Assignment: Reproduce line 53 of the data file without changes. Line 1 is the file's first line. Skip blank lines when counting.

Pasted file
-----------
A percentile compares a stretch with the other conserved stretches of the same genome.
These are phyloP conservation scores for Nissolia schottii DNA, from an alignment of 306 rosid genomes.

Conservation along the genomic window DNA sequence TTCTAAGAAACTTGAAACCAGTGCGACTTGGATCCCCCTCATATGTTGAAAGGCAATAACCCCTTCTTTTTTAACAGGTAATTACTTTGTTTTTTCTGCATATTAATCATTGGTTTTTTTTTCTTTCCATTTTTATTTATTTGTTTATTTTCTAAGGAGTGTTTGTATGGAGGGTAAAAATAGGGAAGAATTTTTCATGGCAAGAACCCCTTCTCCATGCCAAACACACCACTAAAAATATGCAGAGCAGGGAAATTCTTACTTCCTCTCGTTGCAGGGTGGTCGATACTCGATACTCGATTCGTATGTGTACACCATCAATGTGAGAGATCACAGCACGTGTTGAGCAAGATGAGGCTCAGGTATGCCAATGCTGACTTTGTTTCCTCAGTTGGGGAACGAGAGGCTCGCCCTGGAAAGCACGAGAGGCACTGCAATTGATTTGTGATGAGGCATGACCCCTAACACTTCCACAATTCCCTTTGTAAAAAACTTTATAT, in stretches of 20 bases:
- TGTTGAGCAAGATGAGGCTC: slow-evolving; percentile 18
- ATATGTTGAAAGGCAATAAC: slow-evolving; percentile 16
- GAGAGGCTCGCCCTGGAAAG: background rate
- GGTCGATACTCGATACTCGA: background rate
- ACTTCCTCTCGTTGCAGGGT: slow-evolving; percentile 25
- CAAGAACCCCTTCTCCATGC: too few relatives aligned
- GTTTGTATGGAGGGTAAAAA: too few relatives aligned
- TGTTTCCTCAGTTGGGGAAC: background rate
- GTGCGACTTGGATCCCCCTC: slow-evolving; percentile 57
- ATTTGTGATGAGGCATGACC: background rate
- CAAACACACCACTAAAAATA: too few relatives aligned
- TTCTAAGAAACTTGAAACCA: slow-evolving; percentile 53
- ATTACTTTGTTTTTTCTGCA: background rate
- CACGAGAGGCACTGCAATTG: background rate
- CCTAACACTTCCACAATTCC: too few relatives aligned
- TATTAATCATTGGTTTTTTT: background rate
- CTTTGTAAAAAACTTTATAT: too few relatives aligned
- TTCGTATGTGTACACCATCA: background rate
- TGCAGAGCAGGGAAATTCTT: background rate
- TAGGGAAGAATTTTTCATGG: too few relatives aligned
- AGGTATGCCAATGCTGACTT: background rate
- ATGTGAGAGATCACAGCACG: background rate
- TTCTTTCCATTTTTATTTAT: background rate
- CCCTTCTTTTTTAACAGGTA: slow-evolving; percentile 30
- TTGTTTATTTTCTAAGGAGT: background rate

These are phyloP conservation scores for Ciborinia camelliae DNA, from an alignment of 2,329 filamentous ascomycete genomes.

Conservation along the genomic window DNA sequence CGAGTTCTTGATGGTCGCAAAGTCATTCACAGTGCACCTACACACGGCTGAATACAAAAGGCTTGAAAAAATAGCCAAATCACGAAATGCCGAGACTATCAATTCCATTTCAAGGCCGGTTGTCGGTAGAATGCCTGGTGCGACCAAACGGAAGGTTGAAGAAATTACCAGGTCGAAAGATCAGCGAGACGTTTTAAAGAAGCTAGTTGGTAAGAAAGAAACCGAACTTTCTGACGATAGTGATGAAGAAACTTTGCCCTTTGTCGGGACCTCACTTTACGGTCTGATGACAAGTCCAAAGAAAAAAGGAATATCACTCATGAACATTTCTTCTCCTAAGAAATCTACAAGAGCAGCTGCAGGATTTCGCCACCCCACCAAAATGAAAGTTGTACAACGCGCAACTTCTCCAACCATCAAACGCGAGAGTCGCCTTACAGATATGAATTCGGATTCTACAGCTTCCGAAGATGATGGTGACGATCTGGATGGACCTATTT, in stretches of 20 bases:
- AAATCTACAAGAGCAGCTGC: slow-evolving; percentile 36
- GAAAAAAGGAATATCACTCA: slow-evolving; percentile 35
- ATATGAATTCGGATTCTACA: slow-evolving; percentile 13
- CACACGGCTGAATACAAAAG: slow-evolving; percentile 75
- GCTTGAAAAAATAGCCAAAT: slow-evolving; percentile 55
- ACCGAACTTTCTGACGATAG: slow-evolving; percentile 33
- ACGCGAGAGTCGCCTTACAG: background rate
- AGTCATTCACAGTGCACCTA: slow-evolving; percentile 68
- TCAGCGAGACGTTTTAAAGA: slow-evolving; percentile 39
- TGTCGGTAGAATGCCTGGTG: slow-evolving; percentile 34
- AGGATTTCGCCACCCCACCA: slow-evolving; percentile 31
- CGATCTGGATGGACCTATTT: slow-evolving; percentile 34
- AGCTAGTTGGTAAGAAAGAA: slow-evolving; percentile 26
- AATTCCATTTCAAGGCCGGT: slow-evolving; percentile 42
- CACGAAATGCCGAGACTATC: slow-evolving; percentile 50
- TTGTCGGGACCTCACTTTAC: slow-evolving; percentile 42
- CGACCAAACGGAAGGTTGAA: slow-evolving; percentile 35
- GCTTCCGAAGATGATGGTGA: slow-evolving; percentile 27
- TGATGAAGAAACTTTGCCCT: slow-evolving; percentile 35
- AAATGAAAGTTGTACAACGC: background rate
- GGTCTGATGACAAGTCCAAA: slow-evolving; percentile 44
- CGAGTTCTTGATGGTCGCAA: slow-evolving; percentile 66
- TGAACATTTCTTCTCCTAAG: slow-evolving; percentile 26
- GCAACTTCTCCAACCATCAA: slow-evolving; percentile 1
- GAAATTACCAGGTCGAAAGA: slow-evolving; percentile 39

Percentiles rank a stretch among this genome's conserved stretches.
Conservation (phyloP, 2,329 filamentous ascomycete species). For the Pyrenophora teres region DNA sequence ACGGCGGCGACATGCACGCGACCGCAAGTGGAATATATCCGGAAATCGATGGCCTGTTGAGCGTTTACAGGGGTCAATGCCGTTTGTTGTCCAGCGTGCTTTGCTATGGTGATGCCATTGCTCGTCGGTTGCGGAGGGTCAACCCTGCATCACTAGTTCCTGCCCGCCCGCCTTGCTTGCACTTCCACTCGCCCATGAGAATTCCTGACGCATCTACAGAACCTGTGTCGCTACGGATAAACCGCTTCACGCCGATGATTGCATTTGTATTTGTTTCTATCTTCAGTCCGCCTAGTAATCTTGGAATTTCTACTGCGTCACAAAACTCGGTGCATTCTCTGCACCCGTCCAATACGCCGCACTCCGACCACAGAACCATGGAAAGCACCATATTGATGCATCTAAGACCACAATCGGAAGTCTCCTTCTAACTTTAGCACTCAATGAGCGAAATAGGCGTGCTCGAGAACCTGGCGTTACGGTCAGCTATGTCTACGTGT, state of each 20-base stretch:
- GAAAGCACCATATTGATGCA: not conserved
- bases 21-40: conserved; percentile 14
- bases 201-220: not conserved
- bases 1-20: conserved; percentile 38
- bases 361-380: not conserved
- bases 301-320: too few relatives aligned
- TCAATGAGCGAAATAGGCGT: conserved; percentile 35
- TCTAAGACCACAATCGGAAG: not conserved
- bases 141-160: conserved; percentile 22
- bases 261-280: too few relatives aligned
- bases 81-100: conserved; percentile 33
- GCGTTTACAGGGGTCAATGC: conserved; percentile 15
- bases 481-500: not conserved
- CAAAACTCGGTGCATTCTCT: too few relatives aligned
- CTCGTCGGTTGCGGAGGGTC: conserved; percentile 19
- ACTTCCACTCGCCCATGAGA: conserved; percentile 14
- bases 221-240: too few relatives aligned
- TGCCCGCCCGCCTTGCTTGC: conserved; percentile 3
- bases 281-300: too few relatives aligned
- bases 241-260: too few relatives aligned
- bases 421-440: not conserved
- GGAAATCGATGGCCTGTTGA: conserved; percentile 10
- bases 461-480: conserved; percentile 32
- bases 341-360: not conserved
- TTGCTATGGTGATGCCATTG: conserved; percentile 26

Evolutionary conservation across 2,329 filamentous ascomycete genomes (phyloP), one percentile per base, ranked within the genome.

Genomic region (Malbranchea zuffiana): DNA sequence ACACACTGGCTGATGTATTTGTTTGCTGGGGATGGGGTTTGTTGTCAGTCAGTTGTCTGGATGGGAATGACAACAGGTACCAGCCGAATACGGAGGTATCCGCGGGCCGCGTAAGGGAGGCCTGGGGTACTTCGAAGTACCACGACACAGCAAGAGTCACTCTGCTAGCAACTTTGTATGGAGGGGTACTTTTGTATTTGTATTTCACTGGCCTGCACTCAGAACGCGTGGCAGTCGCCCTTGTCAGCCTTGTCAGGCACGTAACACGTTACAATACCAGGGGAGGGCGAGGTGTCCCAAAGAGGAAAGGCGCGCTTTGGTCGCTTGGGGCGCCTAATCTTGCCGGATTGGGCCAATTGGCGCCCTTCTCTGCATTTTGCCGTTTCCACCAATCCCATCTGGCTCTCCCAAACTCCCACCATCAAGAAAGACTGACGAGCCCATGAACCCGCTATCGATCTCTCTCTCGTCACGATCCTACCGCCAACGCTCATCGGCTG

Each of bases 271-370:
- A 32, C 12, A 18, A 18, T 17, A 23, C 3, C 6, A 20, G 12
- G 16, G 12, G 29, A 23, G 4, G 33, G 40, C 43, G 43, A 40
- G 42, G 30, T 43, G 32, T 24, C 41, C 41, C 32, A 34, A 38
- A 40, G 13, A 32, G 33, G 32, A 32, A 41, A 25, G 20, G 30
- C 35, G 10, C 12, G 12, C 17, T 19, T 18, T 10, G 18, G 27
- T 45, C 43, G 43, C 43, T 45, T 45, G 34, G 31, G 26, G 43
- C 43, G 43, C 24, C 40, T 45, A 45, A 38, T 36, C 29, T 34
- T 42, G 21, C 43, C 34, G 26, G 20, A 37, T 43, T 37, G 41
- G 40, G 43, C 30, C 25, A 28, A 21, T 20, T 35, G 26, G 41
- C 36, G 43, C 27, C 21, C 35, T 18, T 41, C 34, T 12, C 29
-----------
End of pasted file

- TGAACATTTCTTCTCCTAAG: slow-evolving; percentile 26